Now my title referred to Champions, and Matthew was awarded a Chect Champion award. But to me each child there,and every other child with any type of cancer, whether dealing with Rb or the cancer or just a family member is a champion. Cancer whooshes into your life like a hurricane and rips everything you knew as normal into pieces. It devastates the life of the child dealing with it, they suffer massively from the actual cancer, its treatment and after-effects. It devastates the lives of the families of that child. Being helpless and not in control of whats going on, looking on as you watch them endure the painful treatment, pinning them down so they can be punished with something that is trying to make them better. Seeing them as they look at you and question 'why mummy?' and not being able to answer them. Seeing updates from people you met where their child was taken by the angels, all of it devastating.
So as September is Childhood Cancer awareness month for the US, I think every minute/day/week/month should be awareness time - worldwide! Children don't stop getting cancer just because its October or March and people should be aware of symptoms year round as early diagnosis can be the difference between life or death.
Dont assume it happens to someone else, as I can assure you IT DOESN'T. It happened to us. Our hurricane whooshed in, and we are still feeling the after shocks from the storm. They won't ever go away, we are just learning to deal with it a little better. This month marks the 2year anniversary of the end of Harry's chemo. Some people assume that as chemo is finished, the cancer is beaten. In some cases it is, in Harry's it isnt. Each month he remains stable is fantastic and the older he gets the risk of new growth reduces as retina growth slows down, but EACH time he grows a new retina cell, it could be a cancer cell. Thats why he still goes for his EUA's so often, thats why he is put at risk of general anasthetics so often so we can keep a check on it.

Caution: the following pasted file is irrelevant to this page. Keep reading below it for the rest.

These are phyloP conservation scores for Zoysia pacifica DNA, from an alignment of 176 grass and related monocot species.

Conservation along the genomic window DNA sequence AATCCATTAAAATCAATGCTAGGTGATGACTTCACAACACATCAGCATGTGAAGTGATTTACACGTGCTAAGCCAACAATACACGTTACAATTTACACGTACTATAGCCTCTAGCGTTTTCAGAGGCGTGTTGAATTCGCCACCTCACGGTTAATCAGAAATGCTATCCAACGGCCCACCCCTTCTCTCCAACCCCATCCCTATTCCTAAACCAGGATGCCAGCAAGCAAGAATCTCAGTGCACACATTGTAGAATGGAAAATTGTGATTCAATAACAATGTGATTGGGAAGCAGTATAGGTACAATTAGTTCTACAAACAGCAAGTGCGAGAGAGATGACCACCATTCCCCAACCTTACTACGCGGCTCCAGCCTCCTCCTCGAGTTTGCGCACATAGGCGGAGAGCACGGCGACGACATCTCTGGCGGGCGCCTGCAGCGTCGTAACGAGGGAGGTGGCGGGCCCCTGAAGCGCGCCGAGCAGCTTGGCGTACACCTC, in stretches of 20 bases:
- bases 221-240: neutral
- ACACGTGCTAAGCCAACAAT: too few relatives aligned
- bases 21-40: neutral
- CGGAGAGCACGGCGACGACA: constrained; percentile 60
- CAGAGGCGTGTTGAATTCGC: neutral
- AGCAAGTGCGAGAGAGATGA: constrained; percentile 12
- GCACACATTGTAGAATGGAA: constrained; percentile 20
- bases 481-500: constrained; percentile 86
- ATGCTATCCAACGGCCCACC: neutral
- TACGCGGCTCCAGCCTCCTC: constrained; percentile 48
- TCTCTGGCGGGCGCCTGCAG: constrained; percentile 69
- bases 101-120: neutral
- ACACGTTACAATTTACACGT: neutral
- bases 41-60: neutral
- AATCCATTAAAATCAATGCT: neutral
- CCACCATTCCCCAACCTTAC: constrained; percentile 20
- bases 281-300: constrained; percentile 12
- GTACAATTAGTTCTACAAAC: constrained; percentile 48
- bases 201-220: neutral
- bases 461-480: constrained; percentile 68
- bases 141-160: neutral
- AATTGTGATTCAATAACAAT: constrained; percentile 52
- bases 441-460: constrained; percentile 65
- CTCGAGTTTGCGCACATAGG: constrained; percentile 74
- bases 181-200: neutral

Thats why the meet ups and facebook groups are so important to us, we are like one huge Rb family. We all know what each other is going through and they are a fountain of knowledge and support. Wikipedia can put it in black and white what Rb is, but its the 'realness' that helps more.
I posted the following on our Chect facebook page. I just thought I'd share it with you..
Everybody hates Rb and wishes beyond wishes that it was never part of their lives, me included. But I was brought up to always look on the bright side and look for the good in anything, so if there is any good in life with Rb it has to be...
1) I would never have met such wonderful people like you. I can speak my mind 're Rb and you all know how it feels.
2) if I had to choose a cancer then Rb is probably one of the "better" ones. Survival rate and quality of life beyond Rb is at the higher end of the scale.
3) Rb is rare, only 30-40 cases diagnosed each year. Harry being diagnosed saved one family from having to suffer. I would never wish it on him and I am not glad he has it but I am glad another family does not have to suffer the anguish.
4) I would never have met such wonderful ppl like you.... Oh I already said that
Ok there isn't much to be glad about and there isn't really any bright side to Rb and I cannot help fretting over the next EUA and I wish I could stop playing the 'what-if' game (what-if he's not stable any more, what-if he loses an eye etc) but our lives were dealt this blow and deal with it I must. I am just so thankful I have the wonderful support of you lovely folk, as to know you're not the only one makes your journey just a little bit easier.
I am going to love you and leave you. I have a zillion labels to sew in new uniform for their new school, I'll blog about that another day xx